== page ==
In the World of In-Car Infotainment, Your Phone Reigns Supreme

Like it or not, your phone is now a part of who you are. At least, if you want to exist within the modern world. Of course, if you want to run off to some as-yet-untainted part of the woods and return to our collective hunter-gatherer roots, that’s cool too. I can’t fault you there. But unless you’re saying “good riddance” to society, you have to have a phone on you. So why is it so difficult for auto manufacturers to understand that solid phone connectivity is really all people need from their infotainment systems?
Lexus Apple Carplay 6 photos
Photo: Lexus
Mercedes HyperscreenMercedes HyperscreenBentley Apple CarplayBentley InfotainmentLexus Apple Carplay
The thought came to me on a road trip about two years ago, when I was range-testing the then-new Mercedes EQS with its famed Hyperscreen. It was, in a word, overwhelming. The screen is so large it almost obscures your view out the front, and the number of interfaces, settings, and buttons was truly too much. Maybe it’s time to turn the slider a little more towards “hunter-gatherer” and a little further from “Total Recall” and just admit that some nice, legible buttons and a machine to read your texts is the way to do infotainment.

People think in-car infotainment is too complex

In researching this piece, I found a survey done by Consumer Reports, indicating that people seem to share this sentiment, if only by a somewhat narrow margin. The document reflects that 73,000 surveyed people prefer using either Android Auto or Apple Carplay to their car’s onboard infotainment system. The numbers also skew heavily towards Carplay over Android Auto (AA), partly because of Carplay’s more unanimous presence in newer cars. In the last few years, I’d imagine that has balanced out some.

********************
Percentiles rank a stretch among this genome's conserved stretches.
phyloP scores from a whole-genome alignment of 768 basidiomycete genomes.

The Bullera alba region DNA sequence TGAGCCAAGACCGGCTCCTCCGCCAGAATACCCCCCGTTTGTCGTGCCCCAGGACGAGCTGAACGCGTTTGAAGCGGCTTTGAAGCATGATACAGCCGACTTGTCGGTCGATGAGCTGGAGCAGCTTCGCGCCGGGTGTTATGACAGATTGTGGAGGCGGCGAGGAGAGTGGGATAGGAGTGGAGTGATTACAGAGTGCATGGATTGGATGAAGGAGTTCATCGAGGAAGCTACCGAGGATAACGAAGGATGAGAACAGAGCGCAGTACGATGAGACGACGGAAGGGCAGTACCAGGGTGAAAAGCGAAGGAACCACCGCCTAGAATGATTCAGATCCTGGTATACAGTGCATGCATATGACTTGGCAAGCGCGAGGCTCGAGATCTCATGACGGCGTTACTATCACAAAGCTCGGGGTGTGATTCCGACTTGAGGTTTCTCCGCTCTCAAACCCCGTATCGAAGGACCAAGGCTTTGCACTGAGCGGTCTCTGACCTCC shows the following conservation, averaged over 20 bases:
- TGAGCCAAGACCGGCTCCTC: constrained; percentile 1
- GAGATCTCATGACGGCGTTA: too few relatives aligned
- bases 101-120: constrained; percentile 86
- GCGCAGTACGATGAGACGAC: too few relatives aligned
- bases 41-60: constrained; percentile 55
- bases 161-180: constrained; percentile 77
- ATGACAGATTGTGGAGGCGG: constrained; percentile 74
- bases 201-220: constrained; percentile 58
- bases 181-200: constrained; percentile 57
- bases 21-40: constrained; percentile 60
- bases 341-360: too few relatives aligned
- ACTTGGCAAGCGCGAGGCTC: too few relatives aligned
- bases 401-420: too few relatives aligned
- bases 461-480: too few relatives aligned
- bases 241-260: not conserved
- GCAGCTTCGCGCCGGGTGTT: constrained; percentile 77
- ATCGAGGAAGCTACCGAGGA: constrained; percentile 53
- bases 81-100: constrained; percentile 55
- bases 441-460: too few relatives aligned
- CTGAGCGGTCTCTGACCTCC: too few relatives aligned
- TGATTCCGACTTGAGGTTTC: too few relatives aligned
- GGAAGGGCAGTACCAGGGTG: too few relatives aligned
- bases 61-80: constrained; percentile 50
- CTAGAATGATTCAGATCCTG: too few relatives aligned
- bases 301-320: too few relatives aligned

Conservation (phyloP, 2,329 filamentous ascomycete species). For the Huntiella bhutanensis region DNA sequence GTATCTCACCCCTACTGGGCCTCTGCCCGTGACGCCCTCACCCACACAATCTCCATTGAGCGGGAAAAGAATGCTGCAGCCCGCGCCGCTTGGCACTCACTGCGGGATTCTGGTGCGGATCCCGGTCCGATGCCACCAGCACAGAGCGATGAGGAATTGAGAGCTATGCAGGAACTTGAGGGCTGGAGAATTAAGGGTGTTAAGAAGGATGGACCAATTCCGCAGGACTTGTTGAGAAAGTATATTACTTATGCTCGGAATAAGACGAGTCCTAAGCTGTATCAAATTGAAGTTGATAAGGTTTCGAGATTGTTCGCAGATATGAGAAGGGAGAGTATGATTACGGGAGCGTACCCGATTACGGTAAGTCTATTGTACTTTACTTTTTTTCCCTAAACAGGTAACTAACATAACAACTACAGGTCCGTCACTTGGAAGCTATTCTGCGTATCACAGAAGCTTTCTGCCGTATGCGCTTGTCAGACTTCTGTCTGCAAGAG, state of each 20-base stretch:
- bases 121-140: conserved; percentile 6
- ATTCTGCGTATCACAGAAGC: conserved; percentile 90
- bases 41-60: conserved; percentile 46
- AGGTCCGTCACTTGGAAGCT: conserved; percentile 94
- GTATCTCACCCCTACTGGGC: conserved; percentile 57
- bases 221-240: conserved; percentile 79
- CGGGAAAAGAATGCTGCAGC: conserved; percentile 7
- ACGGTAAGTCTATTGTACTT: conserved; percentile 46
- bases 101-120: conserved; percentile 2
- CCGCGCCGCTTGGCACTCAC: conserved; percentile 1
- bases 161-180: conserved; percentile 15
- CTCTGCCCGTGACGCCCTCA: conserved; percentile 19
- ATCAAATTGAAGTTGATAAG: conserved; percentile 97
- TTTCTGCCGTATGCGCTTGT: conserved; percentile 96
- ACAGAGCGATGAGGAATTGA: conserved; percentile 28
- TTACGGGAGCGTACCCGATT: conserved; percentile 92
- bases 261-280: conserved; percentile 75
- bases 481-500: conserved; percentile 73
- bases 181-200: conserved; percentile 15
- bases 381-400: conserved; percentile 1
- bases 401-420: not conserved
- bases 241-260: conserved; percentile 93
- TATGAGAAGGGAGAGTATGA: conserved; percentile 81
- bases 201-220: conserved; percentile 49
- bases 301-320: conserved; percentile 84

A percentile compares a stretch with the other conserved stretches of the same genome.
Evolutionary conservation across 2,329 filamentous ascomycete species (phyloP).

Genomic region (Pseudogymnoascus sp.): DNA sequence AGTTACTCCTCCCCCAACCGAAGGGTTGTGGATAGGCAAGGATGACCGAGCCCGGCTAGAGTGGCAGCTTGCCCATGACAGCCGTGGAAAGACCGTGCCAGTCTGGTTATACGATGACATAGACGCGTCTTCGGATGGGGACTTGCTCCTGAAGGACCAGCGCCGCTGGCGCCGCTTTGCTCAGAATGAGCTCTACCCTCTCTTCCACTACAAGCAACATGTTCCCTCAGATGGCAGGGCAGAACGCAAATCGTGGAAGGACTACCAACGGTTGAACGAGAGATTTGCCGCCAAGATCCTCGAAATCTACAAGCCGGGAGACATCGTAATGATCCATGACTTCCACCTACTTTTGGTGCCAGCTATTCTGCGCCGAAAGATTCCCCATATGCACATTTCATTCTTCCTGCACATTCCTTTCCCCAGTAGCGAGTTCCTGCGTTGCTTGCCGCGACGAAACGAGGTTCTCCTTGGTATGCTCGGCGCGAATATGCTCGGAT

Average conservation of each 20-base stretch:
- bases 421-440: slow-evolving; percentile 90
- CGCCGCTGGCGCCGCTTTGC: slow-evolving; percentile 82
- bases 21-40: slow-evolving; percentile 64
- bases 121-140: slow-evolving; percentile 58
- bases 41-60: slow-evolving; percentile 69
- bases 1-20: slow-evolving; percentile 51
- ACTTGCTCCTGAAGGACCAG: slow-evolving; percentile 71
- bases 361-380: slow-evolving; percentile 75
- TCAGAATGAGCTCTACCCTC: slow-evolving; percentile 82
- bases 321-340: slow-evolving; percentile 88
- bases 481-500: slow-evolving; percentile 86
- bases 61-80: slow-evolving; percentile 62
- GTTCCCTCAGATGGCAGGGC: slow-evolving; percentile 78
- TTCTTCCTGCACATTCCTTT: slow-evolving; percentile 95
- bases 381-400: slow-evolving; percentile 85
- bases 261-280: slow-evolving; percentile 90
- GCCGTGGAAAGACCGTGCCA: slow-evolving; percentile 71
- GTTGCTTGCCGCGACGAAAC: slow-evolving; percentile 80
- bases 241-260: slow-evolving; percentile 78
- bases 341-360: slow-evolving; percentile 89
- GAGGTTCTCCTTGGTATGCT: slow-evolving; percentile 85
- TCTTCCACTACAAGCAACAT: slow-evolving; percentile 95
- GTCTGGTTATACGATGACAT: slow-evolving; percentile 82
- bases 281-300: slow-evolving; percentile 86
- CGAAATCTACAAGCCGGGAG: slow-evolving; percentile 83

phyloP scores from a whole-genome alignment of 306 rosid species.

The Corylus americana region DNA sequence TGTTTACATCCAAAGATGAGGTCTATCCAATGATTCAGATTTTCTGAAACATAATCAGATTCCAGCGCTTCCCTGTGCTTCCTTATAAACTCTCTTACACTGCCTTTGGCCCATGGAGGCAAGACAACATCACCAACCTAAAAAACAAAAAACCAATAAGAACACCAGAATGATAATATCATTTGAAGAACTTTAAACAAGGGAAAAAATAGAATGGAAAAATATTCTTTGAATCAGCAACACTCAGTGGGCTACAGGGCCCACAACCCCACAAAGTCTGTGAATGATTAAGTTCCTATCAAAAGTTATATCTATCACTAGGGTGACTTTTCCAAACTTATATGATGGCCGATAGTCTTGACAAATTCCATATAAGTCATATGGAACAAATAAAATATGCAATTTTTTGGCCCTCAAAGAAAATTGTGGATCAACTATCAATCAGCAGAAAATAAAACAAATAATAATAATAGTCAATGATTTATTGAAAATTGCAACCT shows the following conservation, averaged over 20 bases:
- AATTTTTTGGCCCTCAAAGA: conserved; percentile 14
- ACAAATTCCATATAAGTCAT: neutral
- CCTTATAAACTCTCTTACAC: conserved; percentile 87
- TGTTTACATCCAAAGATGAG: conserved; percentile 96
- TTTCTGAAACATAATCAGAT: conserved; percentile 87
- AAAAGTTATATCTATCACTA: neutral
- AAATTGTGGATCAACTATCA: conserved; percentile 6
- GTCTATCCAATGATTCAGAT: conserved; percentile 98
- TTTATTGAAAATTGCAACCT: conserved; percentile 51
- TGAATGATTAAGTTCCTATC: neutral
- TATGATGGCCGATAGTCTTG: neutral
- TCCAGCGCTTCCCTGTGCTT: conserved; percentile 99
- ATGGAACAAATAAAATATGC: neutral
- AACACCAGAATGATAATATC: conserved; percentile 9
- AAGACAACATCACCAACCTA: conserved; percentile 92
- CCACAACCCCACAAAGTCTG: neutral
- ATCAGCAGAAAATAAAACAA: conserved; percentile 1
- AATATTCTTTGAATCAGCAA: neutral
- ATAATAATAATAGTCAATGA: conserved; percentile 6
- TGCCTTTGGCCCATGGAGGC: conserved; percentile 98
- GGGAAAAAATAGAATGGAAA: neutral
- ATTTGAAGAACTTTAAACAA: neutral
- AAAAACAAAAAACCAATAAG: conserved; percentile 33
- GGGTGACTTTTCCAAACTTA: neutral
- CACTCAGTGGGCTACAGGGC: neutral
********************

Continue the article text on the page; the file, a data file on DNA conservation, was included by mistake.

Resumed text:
The survey was split into four categories: voice calls, navigation, voice-to-text, and audio (music, podcasts, etc.). In all four categories, buyers prefer either Carplay or Android Auto to whatever built-in interface their car may have.

Take the largest gulf - voice-to-text. Consumers were 65% satisfied with Carplay’s system, 55% satisfied with AA’s, and 58% satisfied with the built-in interface. The story is the same across the board, with either AA or the built-in interface falling in last.

Mercedes Hyperscreen
Photo: Mercedes-Benz

Phone integration democratized infotainment

Android Auto and Carplay leveled the infotainment playing field in the mid-2010s. It’s easy to see why. No matter what car you find yourself in - be it a $20,000 Toyota Corolla or a $200,000 Bentley Bentayga, the experience is largely the same. Both programs function the same way, integrating texts, calls, and music with familiar, legible icons that are always present on the main screen.

It also allowed some brands to use infotainment systems for longer. That Corolla’s infotainment system was woefully outdated by 2019, yet Android Auto and Carplay made it feel at least a little current. If you ask me, it also proved an important point: all anyone really needs is a way for their phone to integrate seamlessly with the car. Anything more is just noise.